Cabinet members have expressed "perfectly reasonable scepticism" at plans for a national ID card, the Home Secretary said yesterday.
David Blunkett told a cross-party group of MPs that opinions on his plans for microchip cards varied among senior ministers.
He said a decision on whether to go ahead with the project would be taken by the end of the year - much later than initially predicted. Some commentators had been expecting an announcement at this month's Labour Party conference in Bournemouth.
Mr Blunkett told the Home Affairs Select Committee: "I noted this morning at Cabinet that several members who are great enthusiasts were named in Sunday newspapers as being against and several who had expressed perfectly reasonable scepticism were named as being in favour. I would take this with a considerable pinch of salt and rely on me to persuade them that it will be all right."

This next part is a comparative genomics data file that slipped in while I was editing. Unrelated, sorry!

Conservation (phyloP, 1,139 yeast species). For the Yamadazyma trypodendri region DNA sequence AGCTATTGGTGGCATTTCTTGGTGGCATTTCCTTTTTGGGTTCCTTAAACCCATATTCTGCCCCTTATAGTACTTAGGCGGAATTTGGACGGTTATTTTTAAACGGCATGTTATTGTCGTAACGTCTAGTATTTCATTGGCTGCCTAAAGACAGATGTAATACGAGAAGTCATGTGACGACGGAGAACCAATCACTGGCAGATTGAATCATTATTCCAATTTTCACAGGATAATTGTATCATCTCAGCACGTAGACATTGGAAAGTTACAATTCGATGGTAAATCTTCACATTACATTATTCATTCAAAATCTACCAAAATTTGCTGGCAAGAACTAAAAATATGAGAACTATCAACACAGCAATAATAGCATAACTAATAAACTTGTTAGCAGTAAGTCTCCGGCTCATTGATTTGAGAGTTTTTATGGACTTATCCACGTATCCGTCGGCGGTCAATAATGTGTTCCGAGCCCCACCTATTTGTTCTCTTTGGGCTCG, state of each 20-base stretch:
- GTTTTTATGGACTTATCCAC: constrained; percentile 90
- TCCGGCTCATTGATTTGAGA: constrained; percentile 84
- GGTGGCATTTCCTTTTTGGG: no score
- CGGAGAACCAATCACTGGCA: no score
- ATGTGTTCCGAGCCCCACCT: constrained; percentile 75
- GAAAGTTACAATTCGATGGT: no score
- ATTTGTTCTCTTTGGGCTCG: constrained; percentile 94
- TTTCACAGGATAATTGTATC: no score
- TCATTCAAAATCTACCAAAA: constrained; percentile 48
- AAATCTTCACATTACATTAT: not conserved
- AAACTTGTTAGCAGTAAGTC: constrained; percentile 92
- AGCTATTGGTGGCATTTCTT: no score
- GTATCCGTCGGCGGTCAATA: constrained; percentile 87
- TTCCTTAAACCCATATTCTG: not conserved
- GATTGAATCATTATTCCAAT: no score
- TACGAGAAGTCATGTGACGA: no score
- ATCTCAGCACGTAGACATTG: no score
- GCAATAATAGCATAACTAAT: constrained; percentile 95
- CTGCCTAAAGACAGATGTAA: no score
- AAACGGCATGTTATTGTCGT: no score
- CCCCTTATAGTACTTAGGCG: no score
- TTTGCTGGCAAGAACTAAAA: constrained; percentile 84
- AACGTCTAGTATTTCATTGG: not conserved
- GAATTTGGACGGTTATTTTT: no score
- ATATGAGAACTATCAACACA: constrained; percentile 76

He added: "We have got to make a decision as to whether we have the inclination or the space available to bring forward empowerment legislation in the coming session of Parliament."
Mr Blunkett did not reveal the stances of specific ministers. The Home Secretary said that he gave the Cabinet a progress report on the plans for compulsory ID cards, which would be designed to help stamp out benefit fraud, illegal working, abuse of the NHS and other types of identity crime.
He said his presentation yesterday was intended to ensure that he had the authority to go ahead with more preparatory work. The Government has estimated that it would cost £1.5bn to bring in an ID card, with people being charged about £40 a head.Reuse content